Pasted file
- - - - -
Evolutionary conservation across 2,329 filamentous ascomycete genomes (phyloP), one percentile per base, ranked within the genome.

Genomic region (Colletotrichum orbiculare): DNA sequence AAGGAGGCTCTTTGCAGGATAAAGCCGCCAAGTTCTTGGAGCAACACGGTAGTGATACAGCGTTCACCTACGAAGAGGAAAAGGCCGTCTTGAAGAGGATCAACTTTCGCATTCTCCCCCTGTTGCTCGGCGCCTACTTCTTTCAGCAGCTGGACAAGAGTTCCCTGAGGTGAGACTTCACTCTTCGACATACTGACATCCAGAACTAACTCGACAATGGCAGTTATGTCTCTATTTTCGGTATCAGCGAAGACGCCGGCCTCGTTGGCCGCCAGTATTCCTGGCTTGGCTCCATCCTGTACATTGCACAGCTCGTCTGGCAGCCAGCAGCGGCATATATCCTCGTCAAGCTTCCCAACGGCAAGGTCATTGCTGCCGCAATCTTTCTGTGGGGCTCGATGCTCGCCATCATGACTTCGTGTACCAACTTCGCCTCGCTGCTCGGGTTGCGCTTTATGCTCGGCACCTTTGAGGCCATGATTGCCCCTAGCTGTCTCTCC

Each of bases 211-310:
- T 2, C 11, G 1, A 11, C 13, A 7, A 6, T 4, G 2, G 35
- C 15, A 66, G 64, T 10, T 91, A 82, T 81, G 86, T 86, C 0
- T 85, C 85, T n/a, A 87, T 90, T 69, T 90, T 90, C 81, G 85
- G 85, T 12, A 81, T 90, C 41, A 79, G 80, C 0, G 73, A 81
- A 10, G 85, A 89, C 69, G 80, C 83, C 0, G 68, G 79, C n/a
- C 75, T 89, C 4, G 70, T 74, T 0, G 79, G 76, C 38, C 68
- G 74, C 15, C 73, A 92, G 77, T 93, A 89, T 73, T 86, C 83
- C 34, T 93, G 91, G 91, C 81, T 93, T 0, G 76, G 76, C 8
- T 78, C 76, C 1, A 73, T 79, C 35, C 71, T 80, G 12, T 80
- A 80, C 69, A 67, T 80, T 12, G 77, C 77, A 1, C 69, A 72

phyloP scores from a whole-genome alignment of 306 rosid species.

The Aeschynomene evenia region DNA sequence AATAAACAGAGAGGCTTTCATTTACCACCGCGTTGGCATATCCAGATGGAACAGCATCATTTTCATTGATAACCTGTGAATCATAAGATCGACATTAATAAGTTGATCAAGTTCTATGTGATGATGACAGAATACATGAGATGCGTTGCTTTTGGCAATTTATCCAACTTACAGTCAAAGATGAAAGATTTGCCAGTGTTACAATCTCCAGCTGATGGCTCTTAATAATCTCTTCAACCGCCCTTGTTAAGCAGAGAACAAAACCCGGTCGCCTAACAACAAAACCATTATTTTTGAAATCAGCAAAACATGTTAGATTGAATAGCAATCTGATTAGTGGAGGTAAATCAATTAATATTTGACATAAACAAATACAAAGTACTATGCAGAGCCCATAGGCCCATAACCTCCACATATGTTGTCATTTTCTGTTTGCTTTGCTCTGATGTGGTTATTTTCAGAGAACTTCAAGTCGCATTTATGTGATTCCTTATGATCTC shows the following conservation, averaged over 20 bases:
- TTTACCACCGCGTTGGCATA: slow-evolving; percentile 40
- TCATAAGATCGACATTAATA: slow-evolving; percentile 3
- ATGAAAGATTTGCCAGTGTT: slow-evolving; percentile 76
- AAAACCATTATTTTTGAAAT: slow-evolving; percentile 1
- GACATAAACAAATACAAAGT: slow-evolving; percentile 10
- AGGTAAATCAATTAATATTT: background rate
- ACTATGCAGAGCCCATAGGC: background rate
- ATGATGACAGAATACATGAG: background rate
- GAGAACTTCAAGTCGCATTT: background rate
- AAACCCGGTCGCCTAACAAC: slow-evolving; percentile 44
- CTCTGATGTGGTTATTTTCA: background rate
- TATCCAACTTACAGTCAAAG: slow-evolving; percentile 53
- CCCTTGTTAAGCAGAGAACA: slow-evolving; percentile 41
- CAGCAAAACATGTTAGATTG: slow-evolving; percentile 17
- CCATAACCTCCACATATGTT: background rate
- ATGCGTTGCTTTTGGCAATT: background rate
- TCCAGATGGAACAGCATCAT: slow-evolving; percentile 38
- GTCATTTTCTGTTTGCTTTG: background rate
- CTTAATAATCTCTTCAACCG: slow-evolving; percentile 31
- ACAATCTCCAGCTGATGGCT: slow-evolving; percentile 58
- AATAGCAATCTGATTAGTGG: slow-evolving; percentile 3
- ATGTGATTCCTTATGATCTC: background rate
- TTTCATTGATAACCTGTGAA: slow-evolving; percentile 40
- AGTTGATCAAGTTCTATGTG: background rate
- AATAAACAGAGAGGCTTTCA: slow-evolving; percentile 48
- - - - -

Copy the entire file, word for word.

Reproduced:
Evolutionary conservation across 2,329 filamentous ascomycete genomes (phyloP), one percentile per base, ranked within the genome.

Genomic region (Colletotrichum orbiculare): DNA sequence AAGGAGGCTCTTTGCAGGATAAAGCCGCCAAGTTCTTGGAGCAACACGGTAGTGATACAGCGTTCACCTACGAAGAGGAAAAGGCCGTCTTGAAGAGGATCAACTTTCGCATTCTCCCCCTGTTGCTCGGCGCCTACTTCTTTCAGCAGCTGGACAAGAGTTCCCTGAGGTGAGACTTCACTCTTCGACATACTGACATCCAGAACTAACTCGACAATGGCAGTTATGTCTCTATTTTCGGTATCAGCGAAGACGCCGGCCTCGTTGGCCGCCAGTATTCCTGGCTTGGCTCCATCCTGTACATTGCACAGCTCGTCTGGCAGCCAGCAGCGGCATATATCCTCGTCAAGCTTCCCAACGGCAAGGTCATTGCTGCCGCAATCTTTCTGTGGGGCTCGATGCTCGCCATCATGACTTCGTGTACCAACTTCGCCTCGCTGCTCGGGTTGCGCTTTATGCTCGGCACCTTTGAGGCCATGATTGCCCCTAGCTGTCTCTCC

Each of bases 211-310:
- T 2, C 11, G 1, A 11, C 13, A 7, A 6, T 4, G 2, G 35
- C 15, A 66, G 64, T 10, T 91, A 82, T 81, G 86, T 86, C 0
- T 85, C 85, T n/a, A 87, T 90, T 69, T 90, T 90, C 81, G 85
- G 85, T 12, A 81, T 90, C 41, A 79, G 80, C 0, G 73, A 81
- A 10, G 85, A 89, C 69, G 80, C 83, C 0, G 68, G 79, C n/a
- C 75, T 89, C 4, G 70, T 74, T 0, G 79, G 76, C 38, C 68
- G 74, C 15, C 73, A 92, G 77, T 93, A 89, T 73, T 86, C 83
- C 34, T 93, G 91, G 91, C 81, T 93, T 0, G 76, G 76, C 8
- T 78, C 76, C 1, A 73, T 79, C 35, C 71, T 80, G 12, T 80
- A 80, C 69, A 67, T 80, T 12, G 77, C 77, A 1, C 69, A 72

phyloP scores from a whole-genome alignment of 306 rosid species.

The Aeschynomene evenia region DNA sequence AATAAACAGAGAGGCTTTCATTTACCACCGCGTTGGCATATCCAGATGGAACAGCATCATTTTCATTGATAACCTGTGAATCATAAGATCGACATTAATAAGTTGATCAAGTTCTATGTGATGATGACAGAATACATGAGATGCGTTGCTTTTGGCAATTTATCCAACTTACAGTCAAAGATGAAAGATTTGCCAGTGTTACAATCTCCAGCTGATGGCTCTTAATAATCTCTTCAACCGCCCTTGTTAAGCAGAGAACAAAACCCGGTCGCCTAACAACAAAACCATTATTTTTGAAATCAGCAAAACATGTTAGATTGAATAGCAATCTGATTAGTGGAGGTAAATCAATTAATATTTGACATAAACAAATACAAAGTACTATGCAGAGCCCATAGGCCCATAACCTCCACATATGTTGTCATTTTCTGTTTGCTTTGCTCTGATGTGGTTATTTTCAGAGAACTTCAAGTCGCATTTATGTGATTCCTTATGATCTC shows the following conservation, averaged over 20 bases:
- TTTACCACCGCGTTGGCATA: slow-evolving; percentile 40
- TCATAAGATCGACATTAATA: slow-evolving; percentile 3
- ATGAAAGATTTGCCAGTGTT: slow-evolving; percentile 76
- AAAACCATTATTTTTGAAAT: slow-evolving; percentile 1
- GACATAAACAAATACAAAGT: slow-evolving; percentile 10
- AGGTAAATCAATTAATATTT: background rate
- ACTATGCAGAGCCCATAGGC: background rate
- ATGATGACAGAATACATGAG: background rate
- GAGAACTTCAAGTCGCATTT: background rate
- AAACCCGGTCGCCTAACAAC: slow-evolving; percentile 44
- CTCTGATGTGGTTATTTTCA: background rate
- TATCCAACTTACAGTCAAAG: slow-evolving; percentile 53
- CCCTTGTTAAGCAGAGAACA: slow-evolving; percentile 41
- CAGCAAAACATGTTAGATTG: slow-evolving; percentile 17
- CCATAACCTCCACATATGTT: background rate
- ATGCGTTGCTTTTGGCAATT: background rate
- TCCAGATGGAACAGCATCAT: slow-evolving; percentile 38
- GTCATTTTCTGTTTGCTTTG: background rate
- CTTAATAATCTCTTCAACCG: slow-evolving; percentile 31
- ACAATCTCCAGCTGATGGCT: slow-evolving; percentile 58
- AATAGCAATCTGATTAGTGG: slow-evolving; percentile 3
- ATGTGATTCCTTATGATCTC: background rate
- TTTCATTGATAACCTGTGAA: slow-evolving; percentile 40
- AGTTGATCAAGTTCTATGTG: background rate
- AATAAACAGAGAGGCTTTCA: slow-evolving; percentile 48